You write about how you were fortunate to have a strong support system while raising your first son. Could more be done on a state and federal level for those mothers who don’t have that support?

Absolutely. I don’t have a big extended family, so it was my parents who were there while I was working 30 to 40 hours a week throughout college and medical school to help with babysitting and emotional support. If I didn’t have a strong family unit like that, it would have been infinitely more difficult and taken me longer. In my opinion, we need to have much more support for people who want to have the child, but also want to continue their education and furthering themselves so that they can provide for their family.

At the same time, when people find themselves in a situation where there’s an unplanned pregnancy, I also think they have to look hard at their lives and figure out what they’re going to do. Ultimately, it is your responsibility to take care of that child and while I strongly believe that there should be societal and community support, that individual has to work harder than anyone else around them to make sure that they can provide for that child.

Saphier during a recent appearance on Fox & Friends. (Courtesy Fox News)

Touching on some of the other notable chapters, entrepreneur Amy Brandt shares a dramatic account of how she adopted two kids whose father had taken them to a commune. What was the process of getting that story on the page? 

Any is an incredible woman, and I could have written several more chapters to share even more of her story. I can tell you that there were some nitty gritty details that I would’ve loved to have been able to publish, but sometimes you have to keep things a little closer to the vest for the protection of the children and the legal aspects. She’s an incredible caregiver and took on the role of caring for these children. Her chapter is also a great example of how being a mom is a “one size fits all” thing. It can come in many different forms, and in her form it became adoption. Her children will be eternally grateful to her, and she’s raised them to be incredibly contributing members of society.

Counselor Annette Hill’s story also stands out. Her adult son returned from the Iraq War suffering from PTSD and committed suicide at age 25. And she told you that she still considers herself a mother.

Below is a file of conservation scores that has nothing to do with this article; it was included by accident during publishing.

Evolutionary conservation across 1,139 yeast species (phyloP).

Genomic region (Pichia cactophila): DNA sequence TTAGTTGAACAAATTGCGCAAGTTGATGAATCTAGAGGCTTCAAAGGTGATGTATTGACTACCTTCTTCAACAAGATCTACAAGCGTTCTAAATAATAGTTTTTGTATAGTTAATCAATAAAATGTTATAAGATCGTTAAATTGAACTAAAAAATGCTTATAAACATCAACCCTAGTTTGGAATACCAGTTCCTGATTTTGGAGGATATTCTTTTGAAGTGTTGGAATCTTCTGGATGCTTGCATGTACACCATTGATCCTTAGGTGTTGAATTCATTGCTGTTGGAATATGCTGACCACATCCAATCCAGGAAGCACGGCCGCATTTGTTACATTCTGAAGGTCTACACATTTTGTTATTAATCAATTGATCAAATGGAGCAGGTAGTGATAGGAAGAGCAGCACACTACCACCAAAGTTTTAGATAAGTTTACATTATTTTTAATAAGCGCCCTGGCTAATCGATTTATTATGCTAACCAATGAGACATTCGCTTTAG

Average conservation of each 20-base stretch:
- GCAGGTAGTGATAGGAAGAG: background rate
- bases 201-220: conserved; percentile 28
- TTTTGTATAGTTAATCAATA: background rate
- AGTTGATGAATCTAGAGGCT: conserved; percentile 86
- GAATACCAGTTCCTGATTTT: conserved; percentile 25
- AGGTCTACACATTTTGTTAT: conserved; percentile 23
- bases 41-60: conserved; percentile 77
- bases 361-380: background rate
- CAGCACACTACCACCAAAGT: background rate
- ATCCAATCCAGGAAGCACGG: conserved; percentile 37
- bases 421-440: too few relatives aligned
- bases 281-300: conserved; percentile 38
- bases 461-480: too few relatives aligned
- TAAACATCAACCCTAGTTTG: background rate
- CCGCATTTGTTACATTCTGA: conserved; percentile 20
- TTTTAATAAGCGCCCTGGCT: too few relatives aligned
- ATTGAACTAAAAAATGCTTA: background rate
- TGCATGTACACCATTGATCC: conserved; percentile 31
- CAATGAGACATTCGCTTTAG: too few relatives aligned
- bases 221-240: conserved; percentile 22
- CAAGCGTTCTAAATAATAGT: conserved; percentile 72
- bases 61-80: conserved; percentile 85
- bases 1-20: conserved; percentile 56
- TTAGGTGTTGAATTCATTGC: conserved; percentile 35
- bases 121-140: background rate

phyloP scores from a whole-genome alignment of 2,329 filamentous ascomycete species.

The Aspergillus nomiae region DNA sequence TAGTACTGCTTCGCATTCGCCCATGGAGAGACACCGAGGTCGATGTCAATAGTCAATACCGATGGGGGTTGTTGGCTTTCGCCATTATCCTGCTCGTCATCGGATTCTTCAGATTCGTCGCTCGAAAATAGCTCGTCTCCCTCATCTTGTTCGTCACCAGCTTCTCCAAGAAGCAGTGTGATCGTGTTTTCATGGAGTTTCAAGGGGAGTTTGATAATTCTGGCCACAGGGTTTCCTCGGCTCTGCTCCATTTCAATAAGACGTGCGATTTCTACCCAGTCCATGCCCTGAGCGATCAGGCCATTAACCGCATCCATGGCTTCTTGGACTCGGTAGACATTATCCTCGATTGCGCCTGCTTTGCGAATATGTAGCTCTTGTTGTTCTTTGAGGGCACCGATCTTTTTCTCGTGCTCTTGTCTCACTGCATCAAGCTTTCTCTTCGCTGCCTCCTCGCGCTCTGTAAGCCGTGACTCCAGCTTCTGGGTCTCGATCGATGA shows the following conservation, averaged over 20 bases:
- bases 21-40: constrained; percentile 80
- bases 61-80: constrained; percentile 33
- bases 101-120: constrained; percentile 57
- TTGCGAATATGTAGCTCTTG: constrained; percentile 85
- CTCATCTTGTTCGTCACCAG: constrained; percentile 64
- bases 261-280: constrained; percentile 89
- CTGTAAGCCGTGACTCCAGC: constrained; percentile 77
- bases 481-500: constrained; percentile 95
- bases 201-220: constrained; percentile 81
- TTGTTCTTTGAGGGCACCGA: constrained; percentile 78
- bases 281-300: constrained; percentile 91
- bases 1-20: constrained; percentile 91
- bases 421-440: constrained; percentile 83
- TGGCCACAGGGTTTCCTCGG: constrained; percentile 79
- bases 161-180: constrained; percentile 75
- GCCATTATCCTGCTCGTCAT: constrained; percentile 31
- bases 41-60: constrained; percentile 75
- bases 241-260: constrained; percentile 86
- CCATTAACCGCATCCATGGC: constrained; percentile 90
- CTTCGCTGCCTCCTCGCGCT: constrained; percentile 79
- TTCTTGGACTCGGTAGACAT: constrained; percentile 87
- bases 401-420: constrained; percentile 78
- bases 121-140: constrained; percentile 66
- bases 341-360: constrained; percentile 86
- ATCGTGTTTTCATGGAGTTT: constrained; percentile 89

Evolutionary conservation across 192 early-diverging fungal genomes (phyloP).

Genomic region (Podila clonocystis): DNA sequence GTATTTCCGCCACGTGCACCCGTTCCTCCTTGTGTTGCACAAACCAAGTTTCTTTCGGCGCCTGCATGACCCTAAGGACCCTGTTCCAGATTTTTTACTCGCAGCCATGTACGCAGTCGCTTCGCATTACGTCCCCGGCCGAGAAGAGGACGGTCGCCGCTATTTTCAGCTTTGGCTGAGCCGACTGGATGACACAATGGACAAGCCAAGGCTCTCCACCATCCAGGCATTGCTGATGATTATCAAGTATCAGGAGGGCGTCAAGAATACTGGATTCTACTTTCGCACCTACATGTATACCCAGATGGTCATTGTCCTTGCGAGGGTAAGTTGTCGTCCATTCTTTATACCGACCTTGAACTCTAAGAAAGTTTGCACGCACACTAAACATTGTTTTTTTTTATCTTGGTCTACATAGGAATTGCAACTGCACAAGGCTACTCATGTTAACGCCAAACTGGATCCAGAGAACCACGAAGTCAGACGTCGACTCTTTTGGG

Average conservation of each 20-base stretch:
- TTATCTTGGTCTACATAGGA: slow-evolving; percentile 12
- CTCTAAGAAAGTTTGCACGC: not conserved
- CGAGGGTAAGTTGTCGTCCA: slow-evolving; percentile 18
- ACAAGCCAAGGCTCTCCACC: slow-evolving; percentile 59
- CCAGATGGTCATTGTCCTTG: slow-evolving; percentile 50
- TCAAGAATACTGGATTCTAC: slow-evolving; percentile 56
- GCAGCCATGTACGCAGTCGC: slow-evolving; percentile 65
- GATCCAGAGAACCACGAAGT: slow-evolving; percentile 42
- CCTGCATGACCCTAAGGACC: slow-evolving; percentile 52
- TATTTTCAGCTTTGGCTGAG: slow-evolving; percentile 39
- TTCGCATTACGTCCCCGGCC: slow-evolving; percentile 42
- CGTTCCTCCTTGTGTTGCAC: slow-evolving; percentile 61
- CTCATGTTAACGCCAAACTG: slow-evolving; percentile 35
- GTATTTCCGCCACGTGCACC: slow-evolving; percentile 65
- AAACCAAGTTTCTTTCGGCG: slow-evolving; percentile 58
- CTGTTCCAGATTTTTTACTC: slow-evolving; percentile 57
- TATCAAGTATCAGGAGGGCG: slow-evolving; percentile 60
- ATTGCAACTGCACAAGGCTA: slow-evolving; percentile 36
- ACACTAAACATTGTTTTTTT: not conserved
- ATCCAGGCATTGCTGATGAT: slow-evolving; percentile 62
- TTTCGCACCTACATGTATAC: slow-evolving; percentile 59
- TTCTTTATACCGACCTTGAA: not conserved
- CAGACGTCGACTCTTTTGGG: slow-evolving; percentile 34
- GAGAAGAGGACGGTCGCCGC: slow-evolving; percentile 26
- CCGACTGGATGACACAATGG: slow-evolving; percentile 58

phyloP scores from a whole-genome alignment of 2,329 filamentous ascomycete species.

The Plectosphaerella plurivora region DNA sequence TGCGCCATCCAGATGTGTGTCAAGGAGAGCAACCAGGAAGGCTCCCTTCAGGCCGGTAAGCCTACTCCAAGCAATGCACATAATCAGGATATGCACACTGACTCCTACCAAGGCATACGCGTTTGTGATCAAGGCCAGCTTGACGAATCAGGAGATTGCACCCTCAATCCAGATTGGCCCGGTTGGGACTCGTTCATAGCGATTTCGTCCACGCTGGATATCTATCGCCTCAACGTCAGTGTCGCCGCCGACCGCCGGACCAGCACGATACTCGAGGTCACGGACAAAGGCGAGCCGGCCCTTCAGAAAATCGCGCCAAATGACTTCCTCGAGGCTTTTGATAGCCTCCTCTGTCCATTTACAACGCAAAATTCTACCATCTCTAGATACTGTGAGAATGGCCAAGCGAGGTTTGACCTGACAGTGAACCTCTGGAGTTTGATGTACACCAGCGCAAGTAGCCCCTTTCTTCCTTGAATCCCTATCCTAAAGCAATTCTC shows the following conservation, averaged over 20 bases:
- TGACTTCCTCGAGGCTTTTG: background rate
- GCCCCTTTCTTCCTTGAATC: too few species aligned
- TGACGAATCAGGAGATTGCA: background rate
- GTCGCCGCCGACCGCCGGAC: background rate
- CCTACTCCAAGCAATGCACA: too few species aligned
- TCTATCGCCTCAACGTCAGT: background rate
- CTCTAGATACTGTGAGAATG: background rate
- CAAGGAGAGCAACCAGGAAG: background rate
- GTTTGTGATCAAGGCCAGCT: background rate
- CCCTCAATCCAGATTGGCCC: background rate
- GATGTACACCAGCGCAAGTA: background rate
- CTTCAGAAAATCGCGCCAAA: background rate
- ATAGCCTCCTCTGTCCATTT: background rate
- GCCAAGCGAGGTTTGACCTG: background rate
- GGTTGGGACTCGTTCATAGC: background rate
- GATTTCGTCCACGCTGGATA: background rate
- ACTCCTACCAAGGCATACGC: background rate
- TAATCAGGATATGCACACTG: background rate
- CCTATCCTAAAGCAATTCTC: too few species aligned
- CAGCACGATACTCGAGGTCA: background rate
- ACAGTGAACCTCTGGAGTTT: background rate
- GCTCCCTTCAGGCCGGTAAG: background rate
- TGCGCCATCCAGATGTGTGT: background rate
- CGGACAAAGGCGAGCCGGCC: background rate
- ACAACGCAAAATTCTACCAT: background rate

I’ve known Annette for decades, and that’s a question I had for her. She has taken the memory and love of her soon and has dedicated her life to taking care of other veterans suffering from PTSD and other emotional and physical traumas of warfare. They’re all her children now. She may have lost her physical son, but she’s gained so many more.

There’s such a stigma with mental illness and people don’t treat it. Mental health is the same as cardiovascular health—you can have a heart attack just like you can have severe depression that results in suicide. Although you see a lot of hashtags about it, the reality is that when you look at reimbursements in the healthcare industry, mental health tends to be  the bottom of the barrel.

While the book features a diverse range of stories, we don’t necessarily hear from mothers from different racial and cultural backgrounds. Were you hoping to cast a wider net?

That’s a really good question, and the reality is that I reached out to the people who were closest to me. [Fox & Friends Weekend host] Rachel Campos-Duffy is in the book and she’s Hispanic, and I did reach out to two African-American women who are friends and colleagues of mine. But I had that prerequisite that you had to talk about something hard and difficult and unfortunately they weren’t open to that. But for the next one, I’ll continue to cast a wide net and see who wants to join.

So you see Love, Mom as a continuing project?

Ever since the book has come out, I have gotten so many messages with so many different stories that I can’t help thinking about follow-ups. There are so many wonderful stories out there that I know will help people, and the more mothers that share their stories make it better for everyone.

Mother’s Day is this weekend—what’s your ideal way to celebrate?

Let’s be honest: we should be celebrating motherhood every day of the year, not just one! But that said, I require a full celebration for Mother’s Day and my family does it right. My husband puts flowers everywhere, and he then he makes homemade Eggs Benedict, because that’s my favorite. And then we just spend the day at home—I’m not into big brunches or going out. I just want to be at home with my family.

Love, Mom is available at most major booksellers now.